August 16, 2022

Greek Banks Feel Hostage to Debt Crisis

Unlike their government, Greek banks were seen as well managed and prudent before the crisis. But they became victims of their government’s debt woes, severed from international lines of credit and able to borrow only from the European Central Bank.

Now the banks complain that the E.C.B. is pressuring them to reduce their dependence on central bank funding, hurting not only the banks but Greek businesses and consumers who are unable to get credit.

Alexandros Manos, managing director of Piraeus Bank, argues that the E.C.B. should be doing just the opposite: lending the Greek banks more money to help the economy recover, lift tax revenue and increase the country’s ability to pay its debts.

“It is quite possible that the economy has hit bottom,” Mr. Manos said during an interview, citing data showing increased exports and tourism revenue. “If we were able to lend into the economy, it could have a substantial impact.”

There is little doubt that, though small by international standards, the Greek banks are crucial actors in the debt drama, which has flared in recent days with uncertainty over bailout payments and a reshuffled government that was facing a confidence vote Tuesday night. If the banks fail, so does the Greek economy — with dire repercussions for the euro area.

The ratings agency Moody’s Investors Service last week highlighted one way that a Greek banking crisis could ricochet around the Continent. Moody’s said it was reviewing whether to downgrade the French banks Société Générale and Crédit Agricole because both have subsidiaries in Greece.

Crédit Agricole came under scrutiny even though its subsidiary, Emporiki, has relatively modest holdings of Greek government bonds. Emporiki’s loans to the Greek private sector of €21.1 billion, or $30.3 billion, could be at risk if the government defaulted, Moody’s said.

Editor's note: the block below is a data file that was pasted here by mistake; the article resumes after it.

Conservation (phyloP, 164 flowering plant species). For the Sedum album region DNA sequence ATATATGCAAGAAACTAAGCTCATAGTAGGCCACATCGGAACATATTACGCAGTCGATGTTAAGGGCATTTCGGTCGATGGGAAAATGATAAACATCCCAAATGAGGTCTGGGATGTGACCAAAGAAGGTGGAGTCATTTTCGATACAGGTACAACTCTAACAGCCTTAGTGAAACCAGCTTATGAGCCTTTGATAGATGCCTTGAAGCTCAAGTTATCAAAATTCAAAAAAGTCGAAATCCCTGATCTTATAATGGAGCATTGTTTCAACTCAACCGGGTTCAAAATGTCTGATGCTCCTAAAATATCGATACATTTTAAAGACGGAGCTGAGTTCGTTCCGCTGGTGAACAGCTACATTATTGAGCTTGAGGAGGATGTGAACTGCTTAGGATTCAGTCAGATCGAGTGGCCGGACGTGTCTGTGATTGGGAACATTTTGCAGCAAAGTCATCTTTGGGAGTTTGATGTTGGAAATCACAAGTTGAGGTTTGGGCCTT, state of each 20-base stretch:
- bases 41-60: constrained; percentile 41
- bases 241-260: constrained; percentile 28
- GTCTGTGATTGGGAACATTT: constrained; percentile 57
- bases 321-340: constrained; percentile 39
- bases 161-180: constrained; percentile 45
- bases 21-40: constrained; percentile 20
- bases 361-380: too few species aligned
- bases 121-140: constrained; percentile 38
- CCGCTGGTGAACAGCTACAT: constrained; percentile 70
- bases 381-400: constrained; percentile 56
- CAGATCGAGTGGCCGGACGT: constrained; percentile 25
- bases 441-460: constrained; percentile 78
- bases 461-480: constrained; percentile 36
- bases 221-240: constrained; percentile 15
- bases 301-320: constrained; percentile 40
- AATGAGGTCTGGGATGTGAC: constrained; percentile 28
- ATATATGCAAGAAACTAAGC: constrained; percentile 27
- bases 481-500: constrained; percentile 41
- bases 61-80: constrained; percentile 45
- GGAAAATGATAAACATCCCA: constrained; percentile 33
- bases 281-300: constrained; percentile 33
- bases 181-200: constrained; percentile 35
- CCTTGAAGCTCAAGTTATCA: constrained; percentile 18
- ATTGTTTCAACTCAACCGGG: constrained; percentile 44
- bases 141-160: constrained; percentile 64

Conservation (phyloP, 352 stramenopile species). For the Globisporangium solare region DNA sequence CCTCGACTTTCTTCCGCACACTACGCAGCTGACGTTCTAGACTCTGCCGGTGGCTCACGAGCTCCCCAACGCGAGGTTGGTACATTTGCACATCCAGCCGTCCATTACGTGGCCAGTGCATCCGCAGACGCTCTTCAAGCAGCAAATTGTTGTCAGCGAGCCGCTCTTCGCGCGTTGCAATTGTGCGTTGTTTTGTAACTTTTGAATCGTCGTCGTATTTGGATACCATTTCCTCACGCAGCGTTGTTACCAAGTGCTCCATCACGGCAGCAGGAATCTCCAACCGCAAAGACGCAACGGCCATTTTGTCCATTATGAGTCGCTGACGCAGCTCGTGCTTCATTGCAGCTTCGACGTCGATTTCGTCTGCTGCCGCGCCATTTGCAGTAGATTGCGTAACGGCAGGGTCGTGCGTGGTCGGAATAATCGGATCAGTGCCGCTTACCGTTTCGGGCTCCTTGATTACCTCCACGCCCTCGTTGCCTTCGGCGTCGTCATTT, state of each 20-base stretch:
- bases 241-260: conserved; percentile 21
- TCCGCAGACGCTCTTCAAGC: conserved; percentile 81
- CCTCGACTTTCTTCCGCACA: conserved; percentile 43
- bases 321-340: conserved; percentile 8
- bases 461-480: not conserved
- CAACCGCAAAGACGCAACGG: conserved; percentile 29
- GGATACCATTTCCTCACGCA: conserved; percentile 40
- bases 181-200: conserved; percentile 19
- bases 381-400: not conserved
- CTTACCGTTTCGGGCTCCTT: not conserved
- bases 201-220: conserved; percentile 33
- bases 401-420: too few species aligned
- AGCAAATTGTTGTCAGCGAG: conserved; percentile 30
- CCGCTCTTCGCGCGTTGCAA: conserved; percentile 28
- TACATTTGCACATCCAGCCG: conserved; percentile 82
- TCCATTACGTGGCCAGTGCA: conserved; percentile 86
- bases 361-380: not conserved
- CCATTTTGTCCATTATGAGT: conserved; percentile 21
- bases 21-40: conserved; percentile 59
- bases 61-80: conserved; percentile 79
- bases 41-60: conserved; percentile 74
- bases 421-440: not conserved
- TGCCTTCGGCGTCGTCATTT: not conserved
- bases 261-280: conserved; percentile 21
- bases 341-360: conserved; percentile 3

“The secondary effects of a Greek default scenario could have a significant impact on the bank, owing to these direct exposures to the local economy,” the agency said.

Société Générale has €2.5 billion in Greek government bonds while its subsidiary, Geniki, has €3.3 billion in loans to the Greek private sector, according to the bank. The French bank has said the effects on it of a Greek default would be manageable.

Both Société Générale and Crédit Agricole supply their Greek subsidiaries with financing, putting them in a better position than the independent Greek banks. The fate of the independents depends heavily on the E.C.B., as Mr. Manos’s comments illustrate.

That dependence has become painfully clear in recent weeks, as the banks became hostages in a dispute between central bankers and political leaders. The E.C.B. implied that it might have to cut off financing to Greek banks if Germany insisted on requiring holders of Greek bonds to share the cost of the next aid package.

The E.C.B. feared that any change in repayment terms might be seen as a Greek default. Fitch Ratings said Tuesday that even if banks agreed voluntarily to buy new Greek debt when their existing bonds mature, that would be considered a “credit event,” or a default.

“All this uncertainty during the last couple of months has given the economy another kick,” said Paul Mylonas, head of strategy and chief economist at National Bank of Greece.

In an economy often derided for lack of competitiveness, the largest Greek commercial banks — like National Bank of Greece, Piraeus Bank, Alpha Bank and Eurobank — were regarded as exceptions.

Article source: http://feeds.nytimes.com/click.phdo?i=0298e849972b4f0aa4da7dbc03a0a31e

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